When cruising and sailing to distant locations it is always a high priority to have fun. Often times we find different ways to have fun like running photography contests, making conch horns, spear fishing, scavenger hunts, bocci ball tournaments, etc. However, one of the best things to do in a harbor is... Oh wait, I have not sworn you in yet.

In order to read the remainder of this post you must place your fingers on the following keys:

B I [B] L E (if it makes you feel any better you can place two fingers on the B key)

Now read the following:

I (state your name) do solemnly swear that the information I read in this blog will not be used to ruin someone's fun. Because I know how this trick works does not give me the right or title to be a real tool and announce over the radio, drinks the next day, or divulge in any other way the trick. I will merely sit back and smile knowingly. If I violate this sacred oath may I suddenly become allergic to rum drinks, my packing gland will weep uncontrollably, and I will get a sun tan that will make everyone laugh.

Ok - now that you are officially sworn in. What you will need is a night with no moon (this means either a full cloud cover or new moon), a fair breeze, a parachute kite (These are the extremely stable type of kites that will fly in a little amount of wind. Also, they tend to be able to lift a small payload.), a couple of bracelet or necklace glow in the dark sticks (Dollar store usually sells these during the summer months. If possible pick the glow sticks that are not the standard colors -green being the most recognizable).

Ok - if you have already caught on to what we are going to do stop laughing. You would have fallen for this if you had not read this.

You take the glow sticks break them to start them glowing and bend them into unusual shapes. I like to tie them in a knot or bend them in a "L" shape. Now securely fasten two or three of these onto the kite.

Now remember DON'T CALL ATTENTION TO YOURSELF. Launch the kite over the harbor. Let the string out a little to get the kite away from your boat and up over the harbor. Then casually announce over the radio (a cruiser net works the best) "hey does anyone else see that UFO over xxxxx harbor". Sit back and listen to the everyone give their own interpretation of what they see.

Since the dark night takes away much of the frame of reference most people think the kite is much farther away than it actually is. You might hear one boat say it is over the shore while another will swear it is over the distant island group. Remember each one of these boats are seeing it from a different angle so their perspective puts it at a different place. If the fervor gets high enough you might want to helpfully add "I see a bunch of them all around".Now keep in mind, the first rule of cruising sailboats is - sailors like a good story. Usually the passage of time makes a story even better. My father has a few stories about me that are old enough that I actually die in end. He will straight faced tell them with me sitting in the room. Which brings me to the second rule of cruising sailboats - don't let facts or physics get in the way of a good story. Think of this as a present to the other boats - you are giving some of these cruiser one of the best stories in their lives. The best thing is everyone else on their boat will swear they saw the UFO also - because they really did. Nothing adds to an unbelievable story more than a good witness or two.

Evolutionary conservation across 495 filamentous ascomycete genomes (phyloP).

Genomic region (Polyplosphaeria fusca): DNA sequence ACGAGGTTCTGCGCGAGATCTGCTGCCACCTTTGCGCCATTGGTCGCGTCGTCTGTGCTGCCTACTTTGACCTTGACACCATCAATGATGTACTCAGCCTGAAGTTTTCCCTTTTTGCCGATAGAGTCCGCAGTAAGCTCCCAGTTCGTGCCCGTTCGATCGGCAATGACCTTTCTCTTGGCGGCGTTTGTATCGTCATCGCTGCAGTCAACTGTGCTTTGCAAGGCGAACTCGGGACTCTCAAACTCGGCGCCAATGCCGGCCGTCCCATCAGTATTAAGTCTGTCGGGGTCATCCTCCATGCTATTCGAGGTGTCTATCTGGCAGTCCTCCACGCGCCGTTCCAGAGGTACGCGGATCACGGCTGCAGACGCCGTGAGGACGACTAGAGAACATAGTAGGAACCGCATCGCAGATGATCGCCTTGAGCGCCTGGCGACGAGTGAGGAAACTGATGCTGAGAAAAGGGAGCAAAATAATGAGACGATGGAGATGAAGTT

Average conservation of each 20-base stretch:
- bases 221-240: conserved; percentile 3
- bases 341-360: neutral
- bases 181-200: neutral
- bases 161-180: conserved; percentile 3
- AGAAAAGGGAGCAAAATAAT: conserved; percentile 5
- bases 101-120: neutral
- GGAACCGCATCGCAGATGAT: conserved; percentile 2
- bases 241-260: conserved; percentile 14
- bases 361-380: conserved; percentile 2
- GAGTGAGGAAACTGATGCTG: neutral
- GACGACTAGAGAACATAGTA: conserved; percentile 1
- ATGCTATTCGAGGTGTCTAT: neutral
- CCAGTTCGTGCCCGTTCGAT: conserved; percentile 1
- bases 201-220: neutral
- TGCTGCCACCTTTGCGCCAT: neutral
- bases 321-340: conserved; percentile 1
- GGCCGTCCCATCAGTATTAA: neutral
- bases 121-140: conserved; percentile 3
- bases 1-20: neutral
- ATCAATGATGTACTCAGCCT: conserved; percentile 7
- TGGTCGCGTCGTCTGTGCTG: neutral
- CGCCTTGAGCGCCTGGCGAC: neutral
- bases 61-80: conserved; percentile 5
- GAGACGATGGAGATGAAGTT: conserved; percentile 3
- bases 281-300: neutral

The next day you might hear other cruisers debating the UFO phenomenon. Remember you have sworn on the bible keys not to ruin the illusion. The story might even grow to include sightings of aliens or perhaps in a couple of days you might want to break out your Elvis mask and show up at the dingy dock right at dusk.

Remember this is all in good fun. Resist the temptation to make fun of other cruisers and NEVER do the trick more than one night. Let their imaginations run wild. Hopefully you will give them a story they can publish in 'Latitudes and Attitudes'.


UPDATE - UPDATE - UPDATE
December and January of 2008-2009 I was in the Abacos Bahamas. My brother was visiting and we were in a VERY dark harbor (I will not say which to protect myself and others). We were sitting out looking at the stars and enjoying the wind when he said "let's fly the UFO kite". We got the glow sticks attached and let the kite go. in this harbor our boat was toward the end of the anchorage and there was only one boat behind us (downwind). The kite was right over his mast (@100'). We called on the radio - "Anyone else see that UFO" then sat back to enjoy the night. About 5 minutes later all of the lights came on on the boat behind us. He pulled up anchor and went up in the middle of the other boats in the anchorage and dropped anchor again. I guess he thought the aliens would only get the last boat in line. I really felt bad for causing him to move. I am sure he is telling how the aliens almost got me story and amazing his audience. Remember you oath. It is just between you and I. Don't tell anyone else.